The Court notes that in Cascade, Judge Nesbitt found that the complaint failed to support any of the First Virginia Bankshares or Rudolph factors. Accordingly, Judge Nesbitt granted the law firms' motion to dismiss. While the Court does not have before it the specific allegations of the Cascade complaint, Plaintiffs here have potentially raised the existence of a fiduciary relationship between themselves and the law firms.

The law firms rely on a Fifth Circuit case, Abell v. Potomac Insurance Company, 858 F.2d 1104, 1125 (5th Cir.1988), for the proposition that lawyers who have a duty to their clients to ensure compliance with securities regulations do not have a duty to the investing public in general. While Plaintiffs here allege that the law firms were hired to comply with securities regulations which created the duty to Plaintiff investors, the Abell decision was the appellate result of a judgment on a jury verdict. Thus, the case was fully developed factually prior to its ruling.

The Court does not find Plaintiffs' argument under U.S. Oil & Gas Litigation to be persuasive. The law firms correctly point out that the lawyer in U.S. Oil & Gas Litigation was alleged to have been an "active participant" and a "mastermind" of the fraudulent scheme. There is no such allegation in the present complaint. However, as the Court is denying the law firms' motions, future discovery may reveal facts that would make Judge Hoeveler's opinion in U.S. Oil & Gas Litigation applicable to the instant case.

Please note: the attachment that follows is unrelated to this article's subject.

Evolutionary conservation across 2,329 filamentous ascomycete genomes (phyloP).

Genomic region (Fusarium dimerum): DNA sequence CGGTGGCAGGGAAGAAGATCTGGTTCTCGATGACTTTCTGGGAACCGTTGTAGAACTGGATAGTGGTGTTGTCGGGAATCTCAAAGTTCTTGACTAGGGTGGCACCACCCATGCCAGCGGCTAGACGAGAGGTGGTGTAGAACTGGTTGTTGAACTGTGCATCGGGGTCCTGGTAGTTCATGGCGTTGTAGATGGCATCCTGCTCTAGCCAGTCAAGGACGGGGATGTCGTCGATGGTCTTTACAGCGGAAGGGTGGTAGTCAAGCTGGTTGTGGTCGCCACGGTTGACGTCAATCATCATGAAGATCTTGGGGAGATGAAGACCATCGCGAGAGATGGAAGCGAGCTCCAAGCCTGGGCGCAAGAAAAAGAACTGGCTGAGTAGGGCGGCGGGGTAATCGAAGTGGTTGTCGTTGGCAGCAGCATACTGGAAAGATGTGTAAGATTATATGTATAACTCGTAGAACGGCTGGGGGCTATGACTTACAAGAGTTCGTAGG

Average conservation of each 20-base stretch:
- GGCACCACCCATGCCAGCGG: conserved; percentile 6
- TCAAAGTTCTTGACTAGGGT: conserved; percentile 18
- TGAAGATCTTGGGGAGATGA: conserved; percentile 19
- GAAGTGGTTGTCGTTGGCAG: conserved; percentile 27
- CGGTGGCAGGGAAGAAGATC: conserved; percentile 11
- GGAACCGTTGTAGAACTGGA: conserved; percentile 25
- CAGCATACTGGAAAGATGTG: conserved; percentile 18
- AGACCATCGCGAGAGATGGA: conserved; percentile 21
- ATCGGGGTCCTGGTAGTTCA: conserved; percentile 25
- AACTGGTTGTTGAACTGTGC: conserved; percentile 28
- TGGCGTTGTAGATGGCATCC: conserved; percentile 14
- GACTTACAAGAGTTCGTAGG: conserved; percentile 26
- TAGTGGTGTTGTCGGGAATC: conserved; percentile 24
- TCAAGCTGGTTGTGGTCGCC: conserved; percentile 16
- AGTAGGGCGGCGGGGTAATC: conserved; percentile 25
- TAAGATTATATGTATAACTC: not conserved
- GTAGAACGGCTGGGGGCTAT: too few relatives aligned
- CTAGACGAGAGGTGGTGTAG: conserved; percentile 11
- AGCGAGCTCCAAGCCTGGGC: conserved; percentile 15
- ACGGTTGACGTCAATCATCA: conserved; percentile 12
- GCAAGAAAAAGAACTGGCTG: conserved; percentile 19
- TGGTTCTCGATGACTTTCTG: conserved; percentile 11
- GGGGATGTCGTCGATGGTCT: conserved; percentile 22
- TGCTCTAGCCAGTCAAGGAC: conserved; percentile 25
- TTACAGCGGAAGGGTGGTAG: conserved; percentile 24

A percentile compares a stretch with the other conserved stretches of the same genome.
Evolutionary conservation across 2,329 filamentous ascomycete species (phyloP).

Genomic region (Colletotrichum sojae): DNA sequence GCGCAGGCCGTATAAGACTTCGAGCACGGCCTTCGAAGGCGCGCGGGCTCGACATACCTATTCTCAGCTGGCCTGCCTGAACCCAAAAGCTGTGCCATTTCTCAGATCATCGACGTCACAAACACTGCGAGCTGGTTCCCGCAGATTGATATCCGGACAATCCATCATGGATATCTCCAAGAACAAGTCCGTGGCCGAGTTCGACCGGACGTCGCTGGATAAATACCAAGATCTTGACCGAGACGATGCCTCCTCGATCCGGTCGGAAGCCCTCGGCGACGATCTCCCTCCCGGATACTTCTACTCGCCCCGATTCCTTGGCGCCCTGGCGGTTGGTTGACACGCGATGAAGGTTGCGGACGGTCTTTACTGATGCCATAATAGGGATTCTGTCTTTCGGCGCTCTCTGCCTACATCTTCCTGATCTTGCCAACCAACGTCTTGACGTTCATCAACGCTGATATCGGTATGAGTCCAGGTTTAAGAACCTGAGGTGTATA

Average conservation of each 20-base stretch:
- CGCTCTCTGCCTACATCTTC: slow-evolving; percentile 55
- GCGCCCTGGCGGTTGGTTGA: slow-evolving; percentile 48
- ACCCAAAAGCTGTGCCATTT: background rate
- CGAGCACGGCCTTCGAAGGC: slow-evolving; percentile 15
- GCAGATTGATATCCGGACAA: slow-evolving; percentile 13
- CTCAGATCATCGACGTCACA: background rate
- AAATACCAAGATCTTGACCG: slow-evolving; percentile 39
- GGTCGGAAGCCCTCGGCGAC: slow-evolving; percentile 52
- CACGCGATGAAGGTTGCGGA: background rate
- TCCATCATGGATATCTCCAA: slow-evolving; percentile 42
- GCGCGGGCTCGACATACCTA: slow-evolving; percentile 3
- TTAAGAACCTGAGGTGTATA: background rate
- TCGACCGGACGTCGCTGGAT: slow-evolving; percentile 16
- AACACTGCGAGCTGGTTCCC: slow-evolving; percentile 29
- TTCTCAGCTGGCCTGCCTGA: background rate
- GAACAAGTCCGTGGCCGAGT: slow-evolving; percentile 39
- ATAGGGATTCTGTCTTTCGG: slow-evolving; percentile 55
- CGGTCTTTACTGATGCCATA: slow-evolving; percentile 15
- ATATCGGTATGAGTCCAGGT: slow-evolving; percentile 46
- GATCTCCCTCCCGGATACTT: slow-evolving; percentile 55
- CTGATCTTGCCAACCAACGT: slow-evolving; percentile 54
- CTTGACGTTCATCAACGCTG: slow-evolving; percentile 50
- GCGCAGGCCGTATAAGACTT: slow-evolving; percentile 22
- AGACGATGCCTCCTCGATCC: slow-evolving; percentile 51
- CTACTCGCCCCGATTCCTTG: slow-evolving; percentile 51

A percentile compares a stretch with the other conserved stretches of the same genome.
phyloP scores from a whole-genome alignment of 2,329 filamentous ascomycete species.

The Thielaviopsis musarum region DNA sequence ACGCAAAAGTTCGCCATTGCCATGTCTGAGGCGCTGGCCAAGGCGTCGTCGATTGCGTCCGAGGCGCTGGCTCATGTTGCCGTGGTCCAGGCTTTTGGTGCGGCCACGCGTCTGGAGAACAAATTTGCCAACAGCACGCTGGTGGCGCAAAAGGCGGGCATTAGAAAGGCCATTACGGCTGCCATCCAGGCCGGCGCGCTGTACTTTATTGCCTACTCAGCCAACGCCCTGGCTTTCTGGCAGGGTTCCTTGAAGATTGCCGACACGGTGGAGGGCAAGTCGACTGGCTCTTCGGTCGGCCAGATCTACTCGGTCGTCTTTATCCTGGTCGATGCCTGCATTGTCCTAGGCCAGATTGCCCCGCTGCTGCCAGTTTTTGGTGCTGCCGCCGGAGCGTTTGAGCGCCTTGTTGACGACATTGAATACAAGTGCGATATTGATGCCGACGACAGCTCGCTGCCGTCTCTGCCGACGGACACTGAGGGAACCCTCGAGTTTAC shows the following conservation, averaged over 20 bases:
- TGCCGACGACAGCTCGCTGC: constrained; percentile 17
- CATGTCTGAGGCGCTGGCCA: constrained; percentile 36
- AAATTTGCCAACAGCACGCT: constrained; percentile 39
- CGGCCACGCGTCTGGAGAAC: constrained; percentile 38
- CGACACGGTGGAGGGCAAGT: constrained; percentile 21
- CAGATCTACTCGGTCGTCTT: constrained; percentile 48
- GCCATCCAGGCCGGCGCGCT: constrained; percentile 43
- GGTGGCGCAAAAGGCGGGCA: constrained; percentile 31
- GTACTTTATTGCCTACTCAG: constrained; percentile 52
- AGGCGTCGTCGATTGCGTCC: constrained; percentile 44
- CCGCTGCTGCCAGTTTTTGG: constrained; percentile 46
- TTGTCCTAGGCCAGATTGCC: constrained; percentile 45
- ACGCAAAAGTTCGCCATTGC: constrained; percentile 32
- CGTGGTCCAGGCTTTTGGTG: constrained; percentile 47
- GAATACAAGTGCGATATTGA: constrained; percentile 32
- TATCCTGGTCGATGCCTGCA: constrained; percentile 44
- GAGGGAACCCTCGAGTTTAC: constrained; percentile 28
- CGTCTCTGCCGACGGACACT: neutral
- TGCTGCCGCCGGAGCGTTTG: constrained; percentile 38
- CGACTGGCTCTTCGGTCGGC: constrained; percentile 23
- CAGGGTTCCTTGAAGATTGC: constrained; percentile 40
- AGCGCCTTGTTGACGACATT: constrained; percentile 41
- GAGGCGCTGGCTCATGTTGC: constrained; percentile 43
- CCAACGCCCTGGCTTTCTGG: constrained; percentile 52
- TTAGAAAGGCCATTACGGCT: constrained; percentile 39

Of most importance, however, this Court finds that whether a duty to disclose exists depends upon the circumstances of each individual case and, therefore, it is inappropriate to rule on this issue at the present stage in the litigation. See Rudolph, 800 F.2d at 1043. Because Rudolph does not explicitly exclude lawyers from potentially having a duty to disclose, more factual development is necessary in order to properly determine if in fact a fiduciary relationship existed. This is particularly true in this extremely complex litigation. The Court notes, however, that the Cascade opinion is a significant obstacle in Plaintiffs' path and that, without more facts detailing a fiduciary relationship between the law firms and Plaintiffs, summary judgment may be appropriate.

Cadwalader and B & M also argue that after Central Bank of Denver v. First Interstate Bank of Denver, N.A., ___ U.S. ___, 114 S. Ct. 1439, 128 L. Ed. 2d 119 (1994), a lawyer can only be liable for his or her own misstatements or omissions. Central Bank of Denver eliminated aiding and abetting liability in securities cases. However, the Supreme Court did conclude that

[a]ny person or entity, including a lawyer, ... who employs a manipulative device or makes a material misstatement (or omission) on which a purchaser or seller of securities relies may be liable under 10b-5, *1583 assuming all of the requirements for primary liability under Rule 10b-5 are met.

Id. at ___, 114 S. Ct. at 1455. The law firms suggest that they drafted the private placement memorandum on behalf of the Partnerships and as attorneys for the Partnerships and their managing general partner. It follows, the law firms suggest, that the private placement memorandum are the clients' documents and not those of the law firms. In Cascade, the court granted the law firms' motion to dismiss, finding that the law firms' preparation of public reports, registration statements, prospectuses and Form 10s for a corporation and the law firms' drafting of press releases and letters to the shareholders to deter the dropping of the price in stock were not affirmative representations by the law firms; rather, the Court concluded, they were the representations of the client. The law firms again suggest that Cascade is directly on point and that any representations contained within the private placement memoranda are representations of their clients and not of themselves. Cadwalader and B & M conclude that, if the private placement memoranda contain any misstatements or omissions, they are the misstatements or omissions of their clients, the Funding Entities.